While the research revealed AI to be a key technology essential to business success in today’s digital economy, many of the industrial companies cited a range of challenges that could slow AI’s adoption. For the auto industry respondents, there is widespread concern that users prefer interactions with humans and a fear over the use of AI technologies. For IE companies, the biggest perceived challenge is the integration or compatibility between AI and current IT infrastructure. IE executives also are concerned that users trust human interaction, but the same executives also see a lack of expertise as a barrier to embedding AI into the business.
“Artificial intelligence is moving beyond a back-end tool for the enterprise and taking on more-sophisticated roles within technology interfaces,” Schaeffer said. “While one of the biggest beneficiaries of AI is autonomous vehicles that use computer vision, AI is making every interface both simple and smart and setting a high bar for how future interactions will work. It will act as the face of a company’s digital brand and a key differentiator – and has already become a core competency demanding C-level investment and strategy.”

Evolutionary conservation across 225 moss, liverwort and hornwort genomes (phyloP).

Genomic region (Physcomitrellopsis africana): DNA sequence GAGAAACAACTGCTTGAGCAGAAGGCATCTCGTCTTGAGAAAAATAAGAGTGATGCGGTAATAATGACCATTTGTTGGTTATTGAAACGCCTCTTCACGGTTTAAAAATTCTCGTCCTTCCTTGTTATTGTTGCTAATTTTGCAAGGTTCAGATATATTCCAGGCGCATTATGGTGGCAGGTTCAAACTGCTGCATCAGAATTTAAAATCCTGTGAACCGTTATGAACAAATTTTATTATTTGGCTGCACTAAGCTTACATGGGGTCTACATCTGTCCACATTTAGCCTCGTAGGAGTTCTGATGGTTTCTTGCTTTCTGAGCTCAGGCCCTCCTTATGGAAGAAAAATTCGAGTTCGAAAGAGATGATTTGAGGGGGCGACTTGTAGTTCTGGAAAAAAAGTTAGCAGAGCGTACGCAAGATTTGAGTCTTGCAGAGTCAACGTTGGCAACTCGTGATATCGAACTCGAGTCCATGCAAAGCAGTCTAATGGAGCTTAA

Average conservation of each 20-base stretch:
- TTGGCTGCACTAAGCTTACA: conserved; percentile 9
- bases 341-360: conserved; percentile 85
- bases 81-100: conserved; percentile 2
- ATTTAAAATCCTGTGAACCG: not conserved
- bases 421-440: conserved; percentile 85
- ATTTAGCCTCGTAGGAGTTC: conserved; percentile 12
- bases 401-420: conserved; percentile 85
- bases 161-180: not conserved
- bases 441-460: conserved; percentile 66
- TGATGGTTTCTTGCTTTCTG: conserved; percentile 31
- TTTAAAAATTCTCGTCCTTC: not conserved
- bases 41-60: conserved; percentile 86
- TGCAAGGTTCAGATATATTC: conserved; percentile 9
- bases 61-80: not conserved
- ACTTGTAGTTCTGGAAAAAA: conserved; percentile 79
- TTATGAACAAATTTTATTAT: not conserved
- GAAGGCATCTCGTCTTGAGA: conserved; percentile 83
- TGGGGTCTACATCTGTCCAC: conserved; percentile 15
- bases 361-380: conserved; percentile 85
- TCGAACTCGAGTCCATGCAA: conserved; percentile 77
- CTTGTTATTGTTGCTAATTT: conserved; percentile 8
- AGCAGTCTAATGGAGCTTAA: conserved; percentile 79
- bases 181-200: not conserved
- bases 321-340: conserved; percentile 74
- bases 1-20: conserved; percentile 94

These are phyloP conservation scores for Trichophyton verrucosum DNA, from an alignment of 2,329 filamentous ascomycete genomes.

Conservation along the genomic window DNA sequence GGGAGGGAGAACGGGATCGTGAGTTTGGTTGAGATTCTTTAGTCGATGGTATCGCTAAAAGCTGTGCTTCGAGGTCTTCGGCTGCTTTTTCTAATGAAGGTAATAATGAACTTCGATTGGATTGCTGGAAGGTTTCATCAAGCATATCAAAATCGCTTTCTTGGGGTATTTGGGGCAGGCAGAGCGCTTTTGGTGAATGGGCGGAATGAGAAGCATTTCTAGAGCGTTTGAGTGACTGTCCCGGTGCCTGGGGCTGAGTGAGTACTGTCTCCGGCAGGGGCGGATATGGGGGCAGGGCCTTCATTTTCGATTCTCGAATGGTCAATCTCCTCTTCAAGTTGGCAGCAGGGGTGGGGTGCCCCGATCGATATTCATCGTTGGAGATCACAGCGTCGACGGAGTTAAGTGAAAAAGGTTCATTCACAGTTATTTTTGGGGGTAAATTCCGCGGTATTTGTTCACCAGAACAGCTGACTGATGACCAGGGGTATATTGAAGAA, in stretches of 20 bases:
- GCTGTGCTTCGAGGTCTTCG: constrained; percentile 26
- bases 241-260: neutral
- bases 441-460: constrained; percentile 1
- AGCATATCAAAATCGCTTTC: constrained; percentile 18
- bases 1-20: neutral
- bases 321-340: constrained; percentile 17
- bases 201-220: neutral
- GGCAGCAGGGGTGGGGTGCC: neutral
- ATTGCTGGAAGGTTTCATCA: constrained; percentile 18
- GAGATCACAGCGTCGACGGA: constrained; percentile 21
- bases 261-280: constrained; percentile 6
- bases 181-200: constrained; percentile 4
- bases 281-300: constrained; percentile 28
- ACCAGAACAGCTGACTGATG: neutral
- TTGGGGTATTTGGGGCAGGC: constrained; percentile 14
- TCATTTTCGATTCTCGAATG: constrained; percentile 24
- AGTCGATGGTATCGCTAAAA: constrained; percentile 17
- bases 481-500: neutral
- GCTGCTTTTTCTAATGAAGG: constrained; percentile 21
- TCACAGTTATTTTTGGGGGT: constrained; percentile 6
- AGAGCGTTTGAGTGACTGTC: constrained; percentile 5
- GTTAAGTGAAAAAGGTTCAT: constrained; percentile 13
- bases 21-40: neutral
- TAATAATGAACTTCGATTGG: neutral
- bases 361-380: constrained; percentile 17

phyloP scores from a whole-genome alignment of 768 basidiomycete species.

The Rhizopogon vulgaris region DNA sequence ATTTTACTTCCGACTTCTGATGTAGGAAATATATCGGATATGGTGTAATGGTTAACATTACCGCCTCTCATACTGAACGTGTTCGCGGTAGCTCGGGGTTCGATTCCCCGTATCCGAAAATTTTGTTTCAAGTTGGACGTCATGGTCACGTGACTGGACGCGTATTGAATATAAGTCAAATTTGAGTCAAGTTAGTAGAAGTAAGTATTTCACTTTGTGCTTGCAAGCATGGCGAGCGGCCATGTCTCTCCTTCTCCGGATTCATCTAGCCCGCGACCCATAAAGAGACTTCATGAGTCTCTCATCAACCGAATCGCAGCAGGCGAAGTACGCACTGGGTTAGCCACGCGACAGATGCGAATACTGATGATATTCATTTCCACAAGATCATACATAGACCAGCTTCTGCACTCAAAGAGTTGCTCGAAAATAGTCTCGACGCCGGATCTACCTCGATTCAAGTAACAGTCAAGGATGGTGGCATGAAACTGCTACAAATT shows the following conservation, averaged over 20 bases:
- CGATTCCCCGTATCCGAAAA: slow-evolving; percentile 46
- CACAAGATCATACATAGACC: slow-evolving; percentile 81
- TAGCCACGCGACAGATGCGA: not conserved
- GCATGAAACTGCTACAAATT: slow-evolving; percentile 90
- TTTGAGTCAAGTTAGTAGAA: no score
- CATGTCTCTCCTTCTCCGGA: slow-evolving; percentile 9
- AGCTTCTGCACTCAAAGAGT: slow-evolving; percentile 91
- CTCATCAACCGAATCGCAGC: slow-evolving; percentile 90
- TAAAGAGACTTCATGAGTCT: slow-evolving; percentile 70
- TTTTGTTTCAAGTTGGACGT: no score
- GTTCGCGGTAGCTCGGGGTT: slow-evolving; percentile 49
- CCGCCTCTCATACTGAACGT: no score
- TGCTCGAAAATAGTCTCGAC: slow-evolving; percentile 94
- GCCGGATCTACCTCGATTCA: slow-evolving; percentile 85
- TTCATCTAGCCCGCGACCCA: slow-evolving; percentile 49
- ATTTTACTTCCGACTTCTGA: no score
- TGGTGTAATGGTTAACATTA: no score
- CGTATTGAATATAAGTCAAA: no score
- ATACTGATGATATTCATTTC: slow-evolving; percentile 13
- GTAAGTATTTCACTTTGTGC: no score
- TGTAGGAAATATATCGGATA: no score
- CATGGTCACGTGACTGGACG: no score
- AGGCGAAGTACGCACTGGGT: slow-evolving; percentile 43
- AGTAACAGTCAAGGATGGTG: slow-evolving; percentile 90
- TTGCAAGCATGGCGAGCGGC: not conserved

Accenture believes industrial companies risk a significant loss of market share and revenues if they fail to adopt and embrace technologies like AI to build new products and services – and now is the time for executives to get themselves and their organizations started on experimenting with AI and learning from these experiences.
“If the labor market’s shortage of analytical talent is any guide, executives can ill afford to ‘wait and see’ if they and their managers are equipped to work with AI and capable of acquiring the essential skills and work approaches,” Schaeffer said.
For additional information or to view “Technology Vision 2017” click on the link https://goo.gl/aS8Wbt.